Any old Sunday?

The highly successful `Mail on Sunday' has been relaunched. It's certainly new, but is it improved?

The Mail newspapers have become the great exceptions. As we discuss the general decline in sales of newspapers, talk of irreversible decline, and search for reasons (young people don't read, the Internet etc), we have to qualify all such conversations with "except for the Mail and The Mail on Sunday, of course".

Why "of course"? There's no "of course" about it. It is the easiest thing in the world to hide behind a trend - if all papers are losing sales then it cannot be our fault - but it's the hardest thing in the world to buck one. The Mail's daily and Sunday newspapers consistently do just that, and have done over a long period of time.

While the Sunday Express is losing sales at a rate of 11 per cent a year (comparing the most recent six-month period with the same period a year ago), The Mail on Sunday is increasing sales at 4.8 per cent. The Express has sunk to just over one million sales; The Mail on Sunday is selling over 2.3 million copies, and rising.

It is a spectacular success, much envied by other editors, who spend their time discussing how it is done. I have always thought the Daily Mail does it better, with more conviction, but the formula, put simply, is understanding the audience with great precision, knowing, anticipating and reinforcing their preoccupations and prejudices, being confident enough not to follow the pack, ie sticking to their own news agenda, promoting hard, and employing fine journalists over a long period of time - the Mail has never been susceptible to the "clear out the old guard and hire young writers" ethos so common today.

The Mail on Sunday has just repackaged itself, more a face-lift than a new model, a few "extras" thrown in as standard. It has changed the feel and content of its magazine, Night & Day, and added a Review in the format of the newspaper. Why? Why fix it when it was manifestly working?

Generally the paper seems to have tightened up under the new editor Peter Wright, with more emphasis on news than is often the case on Sunday, and a harder political edge. It was brave to name Joe Ashton as the MP not having sex in the Northampton Thai brothel, when most other papers left out the name "for legal reasons".

The launch of former Express editor Richard Addis' new section, Review - nobody tries to think up clever titles any longer, they all use the same - has an impact on the main section. One of the attractions of The Mail on Sunday was that it offered a more consolidated package than most of its rivals - but with the new section not only Stewart Steven's column but many of the topical personality features in which the paper specialises, which provided engaging variety to the old main section, have moved out of this section and into Review. It has left the first section news-and- sport only, and presented the usual problem of the early pages of a Review section, before you get to the reviews. What makes a Review front page? The early signs are that The Mail of Sunday is going to find this as much a problem as the other papers.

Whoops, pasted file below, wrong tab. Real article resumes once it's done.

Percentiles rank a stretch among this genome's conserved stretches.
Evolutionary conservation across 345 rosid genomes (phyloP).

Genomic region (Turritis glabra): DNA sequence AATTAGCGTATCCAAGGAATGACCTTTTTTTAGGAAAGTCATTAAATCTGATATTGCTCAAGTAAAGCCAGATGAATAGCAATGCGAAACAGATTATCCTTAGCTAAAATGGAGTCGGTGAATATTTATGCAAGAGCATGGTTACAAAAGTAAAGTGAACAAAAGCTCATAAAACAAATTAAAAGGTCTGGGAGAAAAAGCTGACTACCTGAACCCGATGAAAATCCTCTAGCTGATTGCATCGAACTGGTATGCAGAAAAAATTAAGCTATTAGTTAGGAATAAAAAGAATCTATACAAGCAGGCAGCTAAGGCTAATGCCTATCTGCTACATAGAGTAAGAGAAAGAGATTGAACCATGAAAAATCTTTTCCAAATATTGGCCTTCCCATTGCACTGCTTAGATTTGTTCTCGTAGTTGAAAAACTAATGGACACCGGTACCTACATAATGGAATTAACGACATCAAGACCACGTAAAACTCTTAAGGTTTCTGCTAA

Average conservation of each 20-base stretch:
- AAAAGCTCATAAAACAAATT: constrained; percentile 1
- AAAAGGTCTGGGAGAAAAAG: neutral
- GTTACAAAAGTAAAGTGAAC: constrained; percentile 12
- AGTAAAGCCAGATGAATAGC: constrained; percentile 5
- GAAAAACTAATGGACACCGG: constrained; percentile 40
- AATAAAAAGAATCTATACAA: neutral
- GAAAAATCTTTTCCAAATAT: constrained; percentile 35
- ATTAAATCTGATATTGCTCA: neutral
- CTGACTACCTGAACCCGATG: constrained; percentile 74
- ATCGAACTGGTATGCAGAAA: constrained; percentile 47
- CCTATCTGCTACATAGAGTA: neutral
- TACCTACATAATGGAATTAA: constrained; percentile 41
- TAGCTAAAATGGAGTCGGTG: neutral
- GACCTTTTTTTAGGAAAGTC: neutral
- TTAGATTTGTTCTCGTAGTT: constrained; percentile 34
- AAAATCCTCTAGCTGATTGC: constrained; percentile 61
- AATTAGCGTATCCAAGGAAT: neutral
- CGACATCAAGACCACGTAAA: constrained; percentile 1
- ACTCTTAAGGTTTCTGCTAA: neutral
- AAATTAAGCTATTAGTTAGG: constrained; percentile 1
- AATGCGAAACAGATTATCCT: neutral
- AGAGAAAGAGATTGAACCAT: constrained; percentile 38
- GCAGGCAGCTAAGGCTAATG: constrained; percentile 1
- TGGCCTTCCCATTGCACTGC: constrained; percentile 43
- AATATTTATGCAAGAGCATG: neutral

So why introduce the new section? I suppose because the evidence from The Sunday Times, which has so much in common with The Mail on Sunday - each paper is probably the other's main rival, which makes it the more interesting that they are the two most successful Sunday papers of the moment - is that the public likes multi-section newspapers. But Review will have to improve.

The Mail on Sunday's financial section, which includes personal finance, is probably the best such section around, but that was there before the face-lift, as was Night & Day which, unlike Financial Mail on Sunday, has been substantially changed in this new package.

The previous Night & Day was accused of being too masculine, but then there was You magazine, the most women's magaziney of all Sunday magazines (that continues relatively unchanged). Now Night & Day, which was refreshingly different from its rivals, has taken on a glossy cover, absorbed the broadcast listings magazine Programme, now called Choice, and lost the reviews to Review, obviously. But in so doing it has made both Review and Night & Day more conventional. The old Night & Day had an original approach to book reviews in particular.

The original conception of Weekend, the Mail's outstanding Saturday TV and features magazine, was Christena Appleyard's. She later left for The Times, but is now back at the Mail and behind the Night & Day relaunch. She had a "sex and shopping" item in Weekend which included a sex questionnaire for willing celebrities with something to sell. That ran its course and was replaced by an unreadable questionnaire on moral dilemmas. But the sex item is back in the revised Night & Day as "A lay in the life of", which allows an exhibitionist non-celebrity to reminisce in a softer-than- soft porn way. It comes across as precious and rather tacky. "The lowdown" is another of those fact-box features, which seeks to provide an accessible brief on a major figure from the arts. It's a rip-off of The Guardian's Pass Notes, which was itself a rip-off of the late Sunday Correspondent's Pass Notes.

So here is the problem. When the Mail (daily or Sunday) did something new it tended to be original. This latest Mail on Sunday revamp has made the paper more conventional than it was before, more like other papers. It has produced the packages in the same shape you find elsewhere, nicked some old ideas, produced a magazine which, on the outside at least, feels like any other colour magazine - only The Mail on Sunday has already got one of those, so now it has two.